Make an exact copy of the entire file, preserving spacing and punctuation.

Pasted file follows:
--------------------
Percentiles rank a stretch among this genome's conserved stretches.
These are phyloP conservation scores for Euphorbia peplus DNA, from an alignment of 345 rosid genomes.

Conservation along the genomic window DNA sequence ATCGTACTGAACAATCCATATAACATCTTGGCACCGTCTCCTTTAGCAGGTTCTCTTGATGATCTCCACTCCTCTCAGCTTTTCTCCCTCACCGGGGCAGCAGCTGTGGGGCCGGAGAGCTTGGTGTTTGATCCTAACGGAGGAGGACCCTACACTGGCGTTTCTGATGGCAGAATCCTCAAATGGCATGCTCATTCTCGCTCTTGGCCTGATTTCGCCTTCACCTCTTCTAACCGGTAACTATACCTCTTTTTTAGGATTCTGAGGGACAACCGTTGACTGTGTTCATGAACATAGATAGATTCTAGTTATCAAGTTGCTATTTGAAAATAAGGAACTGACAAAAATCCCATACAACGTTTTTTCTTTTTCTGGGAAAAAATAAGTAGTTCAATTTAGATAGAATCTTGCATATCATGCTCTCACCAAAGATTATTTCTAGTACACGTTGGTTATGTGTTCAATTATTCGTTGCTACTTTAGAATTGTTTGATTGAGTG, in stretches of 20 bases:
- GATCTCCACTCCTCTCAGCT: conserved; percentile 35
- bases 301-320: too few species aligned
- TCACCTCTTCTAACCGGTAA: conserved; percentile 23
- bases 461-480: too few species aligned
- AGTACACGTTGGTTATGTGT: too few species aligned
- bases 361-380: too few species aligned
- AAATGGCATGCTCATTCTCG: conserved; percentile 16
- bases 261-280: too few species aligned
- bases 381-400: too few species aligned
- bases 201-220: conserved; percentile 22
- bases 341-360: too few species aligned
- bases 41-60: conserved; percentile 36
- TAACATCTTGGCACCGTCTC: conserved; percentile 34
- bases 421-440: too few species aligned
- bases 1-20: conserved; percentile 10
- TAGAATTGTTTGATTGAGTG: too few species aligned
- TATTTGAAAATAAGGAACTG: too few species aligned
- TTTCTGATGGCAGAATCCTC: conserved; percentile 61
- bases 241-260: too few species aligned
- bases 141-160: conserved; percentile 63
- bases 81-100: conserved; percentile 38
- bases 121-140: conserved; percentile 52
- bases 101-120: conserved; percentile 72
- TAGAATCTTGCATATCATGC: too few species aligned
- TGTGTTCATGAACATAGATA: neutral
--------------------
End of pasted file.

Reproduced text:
Percentiles rank a stretch among this genome's conserved stretches.
These are phyloP conservation scores for Euphorbia peplus DNA, from an alignment of 345 rosid genomes.

Conservation along the genomic window DNA sequence ATCGTACTGAACAATCCATATAACATCTTGGCACCGTCTCCTTTAGCAGGTTCTCTTGATGATCTCCACTCCTCTCAGCTTTTCTCCCTCACCGGGGCAGCAGCTGTGGGGCCGGAGAGCTTGGTGTTTGATCCTAACGGAGGAGGACCCTACACTGGCGTTTCTGATGGCAGAATCCTCAAATGGCATGCTCATTCTCGCTCTTGGCCTGATTTCGCCTTCACCTCTTCTAACCGGTAACTATACCTCTTTTTTAGGATTCTGAGGGACAACCGTTGACTGTGTTCATGAACATAGATAGATTCTAGTTATCAAGTTGCTATTTGAAAATAAGGAACTGACAAAAATCCCATACAACGTTTTTTCTTTTTCTGGGAAAAAATAAGTAGTTCAATTTAGATAGAATCTTGCATATCATGCTCTCACCAAAGATTATTTCTAGTACACGTTGGTTATGTGTTCAATTATTCGTTGCTACTTTAGAATTGTTTGATTGAGTG, in stretches of 20 bases:
- GATCTCCACTCCTCTCAGCT: conserved; percentile 35
- bases 301-320: too few species aligned
- TCACCTCTTCTAACCGGTAA: conserved; percentile 23
- bases 461-480: too few species aligned
- AGTACACGTTGGTTATGTGT: too few species aligned
- bases 361-380: too few species aligned
- AAATGGCATGCTCATTCTCG: conserved; percentile 16
- bases 261-280: too few species aligned
- bases 381-400: too few species aligned
- bases 201-220: conserved; percentile 22
- bases 341-360: too few species aligned
- bases 41-60: conserved; percentile 36
- TAACATCTTGGCACCGTCTC: conserved; percentile 34
- bases 421-440: too few species aligned
- bases 1-20: conserved; percentile 10
- TAGAATTGTTTGATTGAGTG: too few species aligned
- TATTTGAAAATAAGGAACTG: too few species aligned
- TTTCTGATGGCAGAATCCTC: conserved; percentile 61
- bases 241-260: too few species aligned
- bases 141-160: conserved; percentile 63
- bases 81-100: conserved; percentile 38
- bases 121-140: conserved; percentile 52
- bases 101-120: conserved; percentile 72
- TAGAATCTTGCATATCATGC: too few species aligned
- TGTGTTCATGAACATAGATA: neutral